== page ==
First of all, what time of the year do you want to move in? How long will you stay? Approaching an owner during the low season or finding out the last time the unit was rented can be lead to possible negotiation for long term rental, even if it wasn’t on their mind. Do some research as to comparable properties and make them an offer. Mention the advantages to them having a long term tenant and do not be shy about suggesting terms. Many owners have no month to month rental experience and are skeptical that it will really benefit them. Come prepared with references and answers to their questions. Offer proof of income before they ask.

Contact vacation rental property managers and ask to see the unit. After the tour, ask how long it has been empty, if a long term rental is possible, make an offer as to how much you would pay if you could rent it. Get the owner’s contact info before you leave in case the agent tells you on the spot there’s no interest. Don’t believe it until you hear it from the owner.

In Mexico, many rentals are listed in Spanish and few quote a rent rate. That’s so there is room for negotiations but it makes it hard to know if you’re in the ballpark of something you can afford. Ask if it is under your ceiling amount. You’ll know from the answer if you should invest any more of your time. Be forthright about children/pets and see if you can find out if the owner lives locally to the property. How are repairs handled? In case of an emergency, how is that handled?

If you find the place that is just right and you really see yourself renting for a long time, MAKE SURE THE

OWNER UNDERSTANDS YOU MAY RENT FOR YEARS TO COME. It is too tempting for them to move you in and when the high rollers come along with cash, come to you saying “Mamacita” needs the apartment and they need you to move out. Rental disputes necessitate a lawyer so just because you have a signed contract doesn’t guarantee you anything. Owners traditionally keep the electricity in their name, even if you pay the bill, so they very easily (but not legally) can get you to move out.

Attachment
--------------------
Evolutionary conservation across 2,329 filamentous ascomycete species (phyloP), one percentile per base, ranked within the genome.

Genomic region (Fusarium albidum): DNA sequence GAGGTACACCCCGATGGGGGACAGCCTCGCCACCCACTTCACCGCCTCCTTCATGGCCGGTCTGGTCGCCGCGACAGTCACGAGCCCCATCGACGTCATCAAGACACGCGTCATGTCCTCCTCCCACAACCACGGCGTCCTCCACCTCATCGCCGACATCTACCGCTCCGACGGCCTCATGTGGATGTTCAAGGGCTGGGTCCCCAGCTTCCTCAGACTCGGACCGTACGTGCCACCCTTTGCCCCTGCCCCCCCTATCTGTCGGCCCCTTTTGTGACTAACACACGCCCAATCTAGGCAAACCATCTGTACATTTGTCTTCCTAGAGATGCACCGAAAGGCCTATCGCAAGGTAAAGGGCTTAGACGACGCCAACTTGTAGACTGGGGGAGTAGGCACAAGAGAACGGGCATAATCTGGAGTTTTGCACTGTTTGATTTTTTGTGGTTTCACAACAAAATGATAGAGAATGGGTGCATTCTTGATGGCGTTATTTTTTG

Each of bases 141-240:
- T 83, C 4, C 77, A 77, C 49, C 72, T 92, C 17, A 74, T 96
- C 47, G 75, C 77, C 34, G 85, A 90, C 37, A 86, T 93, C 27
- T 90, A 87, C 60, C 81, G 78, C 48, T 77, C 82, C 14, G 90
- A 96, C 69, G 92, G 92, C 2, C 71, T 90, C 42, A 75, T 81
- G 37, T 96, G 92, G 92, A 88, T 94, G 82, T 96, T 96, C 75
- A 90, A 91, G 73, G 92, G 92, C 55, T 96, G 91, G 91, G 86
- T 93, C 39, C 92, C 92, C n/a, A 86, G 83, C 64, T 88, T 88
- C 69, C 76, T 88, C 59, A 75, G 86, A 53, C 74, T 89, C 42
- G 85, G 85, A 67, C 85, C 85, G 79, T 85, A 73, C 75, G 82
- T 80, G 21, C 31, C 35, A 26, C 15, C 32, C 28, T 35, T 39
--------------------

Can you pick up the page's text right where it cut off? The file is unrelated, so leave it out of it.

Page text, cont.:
Clarify exactly how maintenance will be handled and at what standard you expect – it may not be the same as you are used to. Mexican property owners most likely paid cash for the property and struggled to save enough to buy it. Fixing it up perfectly for you and keeping it that way may not be the priority – keeping ownership of it is. Taxes, utilities they pay, insurance, etc. are the first things they will pay before fixing your leaky faucet. It may drive you crazy to hear it “ploink” all night but they live with it all the time and it is more acceptable to waste the water than to be short their contribution to the church on Sunday. Report any problems you find when you first move in – don’t let it go. They very well may already know about it but their former tenant lived with it and never complained — maybe you will too and the money saved will surely be contributed to the church next Sunday.

If you rent from a property manager be very careful to get the owner’s contact information and include them on all communications including acknowledging rent paid each month. they may never acknowledge your communications but you have a record and will avoid the “He said, she said” game with the property manager in the middle. Be wary if you are refused this information – “the owner doesn’t want to be bothered – just deal with us.” This is a red flag that you do not want to get involved.

Happy Home Hunting!

Ask friends and acquaintances for leads. Ask the taxi driver and the clerk at the store. Ask the gardener. Word of mouth can get you the best information. Advertising in the paper or internet is expensive and many owners want to rent personally.